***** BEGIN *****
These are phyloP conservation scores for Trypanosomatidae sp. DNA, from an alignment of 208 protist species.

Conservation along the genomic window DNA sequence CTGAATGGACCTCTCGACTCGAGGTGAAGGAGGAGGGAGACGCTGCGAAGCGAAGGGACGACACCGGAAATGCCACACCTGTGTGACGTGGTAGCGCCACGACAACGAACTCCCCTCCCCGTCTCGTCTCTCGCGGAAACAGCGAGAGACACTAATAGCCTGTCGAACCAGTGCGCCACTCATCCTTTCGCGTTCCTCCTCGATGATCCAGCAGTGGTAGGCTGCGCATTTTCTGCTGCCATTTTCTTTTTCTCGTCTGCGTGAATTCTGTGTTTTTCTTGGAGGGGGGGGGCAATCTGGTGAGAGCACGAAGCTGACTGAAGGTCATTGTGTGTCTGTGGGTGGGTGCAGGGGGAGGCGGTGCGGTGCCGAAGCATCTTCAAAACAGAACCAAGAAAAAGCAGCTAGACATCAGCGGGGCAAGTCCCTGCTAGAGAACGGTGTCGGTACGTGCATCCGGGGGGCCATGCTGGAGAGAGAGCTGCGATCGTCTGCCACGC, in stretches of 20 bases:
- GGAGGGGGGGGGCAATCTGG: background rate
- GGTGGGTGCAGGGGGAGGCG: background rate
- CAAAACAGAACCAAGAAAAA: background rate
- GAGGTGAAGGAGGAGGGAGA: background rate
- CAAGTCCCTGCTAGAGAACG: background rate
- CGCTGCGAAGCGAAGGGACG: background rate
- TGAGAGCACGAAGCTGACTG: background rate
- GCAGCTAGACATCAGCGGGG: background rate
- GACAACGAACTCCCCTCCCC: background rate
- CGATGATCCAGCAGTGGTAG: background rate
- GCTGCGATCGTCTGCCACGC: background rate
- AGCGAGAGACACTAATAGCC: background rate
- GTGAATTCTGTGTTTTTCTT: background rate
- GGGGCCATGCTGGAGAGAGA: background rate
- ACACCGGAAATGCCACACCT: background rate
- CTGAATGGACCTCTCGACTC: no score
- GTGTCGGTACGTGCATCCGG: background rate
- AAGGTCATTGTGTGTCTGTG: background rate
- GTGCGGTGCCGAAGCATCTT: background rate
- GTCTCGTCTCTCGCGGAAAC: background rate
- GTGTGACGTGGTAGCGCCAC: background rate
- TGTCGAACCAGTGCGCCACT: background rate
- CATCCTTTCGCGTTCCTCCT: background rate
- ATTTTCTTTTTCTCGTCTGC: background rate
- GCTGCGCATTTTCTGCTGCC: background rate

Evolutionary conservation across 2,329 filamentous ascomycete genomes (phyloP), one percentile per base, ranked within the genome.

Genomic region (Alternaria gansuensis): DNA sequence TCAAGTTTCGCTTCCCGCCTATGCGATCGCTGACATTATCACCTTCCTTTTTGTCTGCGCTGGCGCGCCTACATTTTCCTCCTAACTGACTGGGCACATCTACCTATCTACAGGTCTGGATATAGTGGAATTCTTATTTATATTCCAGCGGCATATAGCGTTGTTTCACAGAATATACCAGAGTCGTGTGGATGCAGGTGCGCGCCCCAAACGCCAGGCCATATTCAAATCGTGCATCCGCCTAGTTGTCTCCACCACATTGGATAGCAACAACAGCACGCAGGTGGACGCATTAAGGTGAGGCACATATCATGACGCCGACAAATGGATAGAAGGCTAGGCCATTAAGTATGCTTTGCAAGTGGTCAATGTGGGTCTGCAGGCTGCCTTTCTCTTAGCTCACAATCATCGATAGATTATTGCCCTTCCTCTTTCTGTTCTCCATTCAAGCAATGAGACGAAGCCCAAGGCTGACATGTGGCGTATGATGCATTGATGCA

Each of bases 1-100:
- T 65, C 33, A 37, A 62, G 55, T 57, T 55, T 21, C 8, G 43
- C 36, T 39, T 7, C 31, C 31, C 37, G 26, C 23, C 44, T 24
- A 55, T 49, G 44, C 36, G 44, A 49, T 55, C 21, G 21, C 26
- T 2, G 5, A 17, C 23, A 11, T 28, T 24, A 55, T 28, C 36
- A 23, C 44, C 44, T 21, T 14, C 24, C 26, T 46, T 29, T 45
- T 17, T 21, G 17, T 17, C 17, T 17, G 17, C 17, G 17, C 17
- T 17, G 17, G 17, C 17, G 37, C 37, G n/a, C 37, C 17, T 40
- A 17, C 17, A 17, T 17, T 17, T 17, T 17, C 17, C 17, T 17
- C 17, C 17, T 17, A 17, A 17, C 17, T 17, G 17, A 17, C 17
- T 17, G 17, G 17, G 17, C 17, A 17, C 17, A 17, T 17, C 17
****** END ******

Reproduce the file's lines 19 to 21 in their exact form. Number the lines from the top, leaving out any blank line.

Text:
- GTGTCGGTACGTGCATCCGG: background rate
- AAGGTCATTGTGTGTCTGTG: background rate
- GTGCGGTGCCGAAGCATCTT: background rate